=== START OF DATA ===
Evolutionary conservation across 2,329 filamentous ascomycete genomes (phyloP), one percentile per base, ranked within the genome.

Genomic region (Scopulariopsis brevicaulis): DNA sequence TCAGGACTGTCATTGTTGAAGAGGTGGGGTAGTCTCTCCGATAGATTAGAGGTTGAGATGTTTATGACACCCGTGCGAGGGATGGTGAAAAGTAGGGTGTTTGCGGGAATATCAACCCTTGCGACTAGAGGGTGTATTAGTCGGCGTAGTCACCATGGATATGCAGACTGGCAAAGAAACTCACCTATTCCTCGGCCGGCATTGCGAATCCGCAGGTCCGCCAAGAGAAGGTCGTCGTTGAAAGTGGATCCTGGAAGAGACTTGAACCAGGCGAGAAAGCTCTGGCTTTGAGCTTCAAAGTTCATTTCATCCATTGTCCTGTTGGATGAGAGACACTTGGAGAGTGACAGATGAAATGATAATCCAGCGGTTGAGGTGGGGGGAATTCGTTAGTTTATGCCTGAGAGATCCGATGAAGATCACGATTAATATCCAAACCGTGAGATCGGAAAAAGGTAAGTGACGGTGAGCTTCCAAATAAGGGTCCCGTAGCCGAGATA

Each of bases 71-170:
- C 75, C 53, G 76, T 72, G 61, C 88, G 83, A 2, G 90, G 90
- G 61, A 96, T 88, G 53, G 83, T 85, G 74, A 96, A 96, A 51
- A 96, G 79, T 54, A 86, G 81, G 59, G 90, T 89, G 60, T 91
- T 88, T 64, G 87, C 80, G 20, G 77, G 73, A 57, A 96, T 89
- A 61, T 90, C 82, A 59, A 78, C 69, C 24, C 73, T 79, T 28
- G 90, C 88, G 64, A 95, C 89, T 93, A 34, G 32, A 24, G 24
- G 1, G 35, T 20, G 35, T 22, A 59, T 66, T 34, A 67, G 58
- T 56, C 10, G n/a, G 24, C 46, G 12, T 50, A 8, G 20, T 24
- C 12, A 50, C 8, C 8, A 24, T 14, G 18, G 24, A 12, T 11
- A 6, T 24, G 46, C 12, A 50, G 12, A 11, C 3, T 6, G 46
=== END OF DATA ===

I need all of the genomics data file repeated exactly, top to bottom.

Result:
Evolutionary conservation across 2,329 filamentous ascomycete genomes (phyloP), one percentile per base, ranked within the genome.

Genomic region (Scopulariopsis brevicaulis): DNA sequence TCAGGACTGTCATTGTTGAAGAGGTGGGGTAGTCTCTCCGATAGATTAGAGGTTGAGATGTTTATGACACCCGTGCGAGGGATGGTGAAAAGTAGGGTGTTTGCGGGAATATCAACCCTTGCGACTAGAGGGTGTATTAGTCGGCGTAGTCACCATGGATATGCAGACTGGCAAAGAAACTCACCTATTCCTCGGCCGGCATTGCGAATCCGCAGGTCCGCCAAGAGAAGGTCGTCGTTGAAAGTGGATCCTGGAAGAGACTTGAACCAGGCGAGAAAGCTCTGGCTTTGAGCTTCAAAGTTCATTTCATCCATTGTCCTGTTGGATGAGAGACACTTGGAGAGTGACAGATGAAATGATAATCCAGCGGTTGAGGTGGGGGGAATTCGTTAGTTTATGCCTGAGAGATCCGATGAAGATCACGATTAATATCCAAACCGTGAGATCGGAAAAAGGTAAGTGACGGTGAGCTTCCAAATAAGGGTCCCGTAGCCGAGATA

Each of bases 71-170:
- C 75, C 53, G 76, T 72, G 61, C 88, G 83, A 2, G 90, G 90
- G 61, A 96, T 88, G 53, G 83, T 85, G 74, A 96, A 96, A 51
- A 96, G 79, T 54, A 86, G 81, G 59, G 90, T 89, G 60, T 91
- T 88, T 64, G 87, C 80, G 20, G 77, G 73, A 57, A 96, T 89
- A 61, T 90, C 82, A 59, A 78, C 69, C 24, C 73, T 79, T 28
- G 90, C 88, G 64, A 95, C 89, T 93, A 34, G 32, A 24, G 24
- G 1, G 35, T 20, G 35, T 22, A 59, T 66, T 34, A 67, G 58
- T 56, C 10, G n/a, G 24, C 46, G 12, T 50, A 8, G 20, T 24
- C 12, A 50, C 8, C 8, A 24, T 14, G 18, G 24, A 12, T 11
- A 6, T 24, G 46, C 12, A 50, G 12, A 11, C 3, T 6, G 46